Pleasure and Pain: Connecting at the Deepest Level

In recent years we have come to understand the functioning of the human brain with much greater precision. Like so much complexity, when you start to probe the core functioning you find that it is remarkably simple: we like things that feel good, we want to avoid things that hurt.

The element that is constantly running in the background, guiding and defining how we act in the world is the desire to survive. Why do we eat? Why do we seek shelter? Because we are programmed to live. Running in close second place to personal survival is our desire to ensure the survival of our species. These are the rudimentary elements of functioning that define not only our existence as humans but the existence of nearly every other living thing on this planet.

The hormonal cues that cause us to act based on our desire to survive come from the deepest and oldest part of our thinking brain, the amygdala.  In the world we live in, we are rarely confronted with a threat to our existence in the way our earliest human ancestors were. But, when we encounter anything new, unfamiliar, or emotionally triggering the amygdala goes on high alert. Then, and only after that has occurred, through a series of complex processes that happen very fast other areas of the brain start to fire and we feel like we are having a reasoned response to whatever we are engaged with. It is this unconscious process of reaction and justification that happens with the vast majority of the “decisions” we think that we are making.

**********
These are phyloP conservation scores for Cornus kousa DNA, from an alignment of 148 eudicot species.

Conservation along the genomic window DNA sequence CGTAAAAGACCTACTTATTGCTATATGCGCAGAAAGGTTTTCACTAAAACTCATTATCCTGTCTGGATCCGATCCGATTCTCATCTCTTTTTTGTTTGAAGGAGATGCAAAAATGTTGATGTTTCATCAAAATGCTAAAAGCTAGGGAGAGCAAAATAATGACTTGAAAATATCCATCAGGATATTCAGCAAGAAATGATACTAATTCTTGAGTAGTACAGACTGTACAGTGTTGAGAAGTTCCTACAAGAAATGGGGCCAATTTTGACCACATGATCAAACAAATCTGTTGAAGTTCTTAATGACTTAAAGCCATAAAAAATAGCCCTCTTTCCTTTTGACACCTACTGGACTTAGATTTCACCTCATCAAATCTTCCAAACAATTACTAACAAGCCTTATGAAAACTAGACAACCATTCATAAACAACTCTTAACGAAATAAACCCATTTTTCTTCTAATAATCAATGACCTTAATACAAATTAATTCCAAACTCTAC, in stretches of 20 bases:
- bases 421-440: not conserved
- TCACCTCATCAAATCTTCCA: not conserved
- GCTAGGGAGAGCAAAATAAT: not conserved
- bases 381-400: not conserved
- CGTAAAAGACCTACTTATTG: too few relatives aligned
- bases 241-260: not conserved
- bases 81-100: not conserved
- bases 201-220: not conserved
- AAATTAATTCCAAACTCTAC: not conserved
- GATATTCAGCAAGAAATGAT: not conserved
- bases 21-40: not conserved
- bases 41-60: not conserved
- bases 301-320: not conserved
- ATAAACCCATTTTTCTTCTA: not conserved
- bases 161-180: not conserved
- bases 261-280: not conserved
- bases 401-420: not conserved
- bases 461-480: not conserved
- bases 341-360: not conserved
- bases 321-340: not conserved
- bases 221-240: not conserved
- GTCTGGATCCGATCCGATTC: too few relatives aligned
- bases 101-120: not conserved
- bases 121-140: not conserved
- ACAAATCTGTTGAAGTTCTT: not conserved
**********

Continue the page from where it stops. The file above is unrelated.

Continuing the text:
So why does any of this matter? Because whether we are working at our desk, walking down the street, or relaxing on a beach our brain is guiding how we feel and how we react to the world around us.  The “thinking” that we do occurs after our body already knows how it feels.

B2C communications figured this out a long time ago in a fairly basic way: sex sells. It’s much harder to sell sex in B2B communication (and probably less appropriate), but it is not hard to sell an avoidance of pain. And remember avoiding pain, avoiding those things that cause discomfort, fear and insecurity is an even earlier, deeper reaction than the desire to multiply.

This does not mean that the marketing experience should be lead by threats of bodily harm and protection from harm. That is racketeering, and while highly effective in some industries not one we recommend. What we do recommend is understanding at a very deep level what motivates people to act and then taking the time to explore those motivations so you meet your potential customer in a place that focuses on what they need to survive in their job, in their industry and reinforce the understanding that you can provide something that helps them survive and thrive!



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